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Assad's uncle has $736m property empire seized in Spain

Spanish authorities seize more than 500 properties belonging to Rifaat al-Assad, the uncle of Syrian president
A civil guard stands guard outside Rifaat al-Assad's sprawling estate in Puerto Banus near Marbella (Reuters)

Police in southern Spain have staged raids targeting $736m of property assets belonging to Rifaat al-Assad, the uncle of the Syrian president.

The swoop comes less than a year after Rifaat al-Assad was put under investigation in France for tax fraud and money laundering.

Magistrate Jose de la Mata has ordered the confiscation of 503 properties including holiday homes, car parks, luxury apartments and rural estates worth $736m, the High Court said in a statement on its website.

Authorities also seized a sprawling ranch with a market value of 60m euros in Puerto Banus, close to the Marbella. They also froze dozens of bank accounts.

French and Spanish authorities have been cooperating on the case and Spain opened an investigation on the back of the French one.

Rifaat al-Assad, 79, is the brother of former Syrian dictator Hafez al-Assad, the father of current president Bashar al-Assad.

Dubbed the "Butcher of Hama" for his alleged commanding role in the bloody suppression of an uprising in that city in 1982, he fled Syria in the 1980s after attempting to seize power from his brother.

On Hafez's death in 2000, he made another bid for power – this time from his villa in Spain – but failed when his nephew Bashar took charge.

He is believed to have received $300m of state cash which he used to buy real estate in France, Liechtenstein, Luxembourg and Curacao.

The Daily Telegraph newspaper reported that he was living in a $12m Mayfair townhouse in 2011.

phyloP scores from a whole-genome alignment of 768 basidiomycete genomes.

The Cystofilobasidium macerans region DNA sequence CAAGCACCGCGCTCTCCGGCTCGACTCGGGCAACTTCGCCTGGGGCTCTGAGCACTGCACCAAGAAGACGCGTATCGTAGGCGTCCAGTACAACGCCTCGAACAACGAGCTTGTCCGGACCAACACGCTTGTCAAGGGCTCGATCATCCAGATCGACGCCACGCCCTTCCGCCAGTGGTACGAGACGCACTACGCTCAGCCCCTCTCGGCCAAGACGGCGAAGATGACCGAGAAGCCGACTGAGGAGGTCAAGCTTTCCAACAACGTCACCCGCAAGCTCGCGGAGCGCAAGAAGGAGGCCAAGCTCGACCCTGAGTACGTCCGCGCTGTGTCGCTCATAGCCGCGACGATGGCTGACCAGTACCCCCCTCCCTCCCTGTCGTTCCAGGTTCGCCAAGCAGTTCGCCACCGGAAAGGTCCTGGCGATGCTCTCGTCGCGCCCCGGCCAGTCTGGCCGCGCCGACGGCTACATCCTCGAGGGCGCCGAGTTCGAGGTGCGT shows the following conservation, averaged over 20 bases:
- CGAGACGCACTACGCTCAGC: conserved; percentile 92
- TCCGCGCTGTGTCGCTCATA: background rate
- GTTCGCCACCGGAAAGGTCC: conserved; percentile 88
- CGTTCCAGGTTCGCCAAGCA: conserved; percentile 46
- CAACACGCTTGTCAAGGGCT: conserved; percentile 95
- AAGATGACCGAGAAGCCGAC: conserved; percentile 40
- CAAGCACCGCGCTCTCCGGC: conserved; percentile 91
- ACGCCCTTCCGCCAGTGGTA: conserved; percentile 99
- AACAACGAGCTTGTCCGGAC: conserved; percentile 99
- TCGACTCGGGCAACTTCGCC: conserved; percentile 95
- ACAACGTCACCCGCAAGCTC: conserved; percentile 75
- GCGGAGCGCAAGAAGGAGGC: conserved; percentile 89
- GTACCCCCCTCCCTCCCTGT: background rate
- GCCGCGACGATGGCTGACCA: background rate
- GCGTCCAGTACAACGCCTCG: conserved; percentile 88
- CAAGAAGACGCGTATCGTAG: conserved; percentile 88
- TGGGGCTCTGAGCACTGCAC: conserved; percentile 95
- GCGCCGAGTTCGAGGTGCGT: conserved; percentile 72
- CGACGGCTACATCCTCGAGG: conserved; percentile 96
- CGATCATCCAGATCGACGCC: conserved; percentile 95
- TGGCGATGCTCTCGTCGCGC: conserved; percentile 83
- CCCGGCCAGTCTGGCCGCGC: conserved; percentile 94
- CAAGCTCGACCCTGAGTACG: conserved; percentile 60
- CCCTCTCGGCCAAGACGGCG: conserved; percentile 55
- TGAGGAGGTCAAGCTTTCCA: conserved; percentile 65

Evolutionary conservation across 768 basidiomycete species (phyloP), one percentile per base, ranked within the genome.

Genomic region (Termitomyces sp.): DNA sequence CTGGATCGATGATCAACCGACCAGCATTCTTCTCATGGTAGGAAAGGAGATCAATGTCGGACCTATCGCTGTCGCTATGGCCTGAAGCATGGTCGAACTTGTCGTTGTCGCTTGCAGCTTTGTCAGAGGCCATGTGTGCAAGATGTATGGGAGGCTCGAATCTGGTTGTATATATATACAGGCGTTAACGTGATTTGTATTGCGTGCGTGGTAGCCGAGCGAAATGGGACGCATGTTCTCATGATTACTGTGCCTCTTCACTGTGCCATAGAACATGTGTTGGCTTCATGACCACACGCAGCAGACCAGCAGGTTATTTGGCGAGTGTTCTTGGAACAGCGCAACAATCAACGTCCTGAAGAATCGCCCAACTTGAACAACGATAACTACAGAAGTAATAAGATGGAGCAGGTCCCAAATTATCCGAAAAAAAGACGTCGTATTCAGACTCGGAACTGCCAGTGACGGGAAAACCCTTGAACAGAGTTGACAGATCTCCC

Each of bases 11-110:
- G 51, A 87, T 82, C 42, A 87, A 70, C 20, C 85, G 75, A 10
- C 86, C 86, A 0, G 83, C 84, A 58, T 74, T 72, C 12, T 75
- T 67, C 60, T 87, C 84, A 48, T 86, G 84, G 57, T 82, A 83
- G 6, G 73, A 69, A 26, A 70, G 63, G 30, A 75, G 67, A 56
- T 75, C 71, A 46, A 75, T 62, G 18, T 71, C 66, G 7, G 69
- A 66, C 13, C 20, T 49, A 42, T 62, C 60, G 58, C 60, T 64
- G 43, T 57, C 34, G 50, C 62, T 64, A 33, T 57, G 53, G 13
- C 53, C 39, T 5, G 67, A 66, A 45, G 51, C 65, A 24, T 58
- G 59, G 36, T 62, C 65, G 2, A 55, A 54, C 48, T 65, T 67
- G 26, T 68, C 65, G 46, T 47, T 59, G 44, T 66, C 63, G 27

Some of the assets are registered to Rifaat al-Assad and companies linked to him, and some to his wives, children and daughters-in-law.

The owner of one of the blocked accounts is a Spanish citizen who heads the company that manages most of the Assad family's business abroad.

In a statement released to Reuters, Rifaat al-Assad and his family retorted that they had "never benefited from financing that in any way wronged the Syrian state and its people."

"They question the timing of these coordinated judicial actions, 33 years later, at a time when their country is suffering more than ever and where Rifaat al-Assad's voice should be heard to contribute to find a peaceful solution to the Syrian conflict," it read.

His distance from Bashar al-Assad’s inner circle means that he has not been affected by asset freezes and travel restrictions imposed by the European Union, say reports.

The raids come a week after Spain's High Court launched a criminal investigation against the Syrian security forces for their alleged role in the death under torture of a Spanish-Syrian truck driver.

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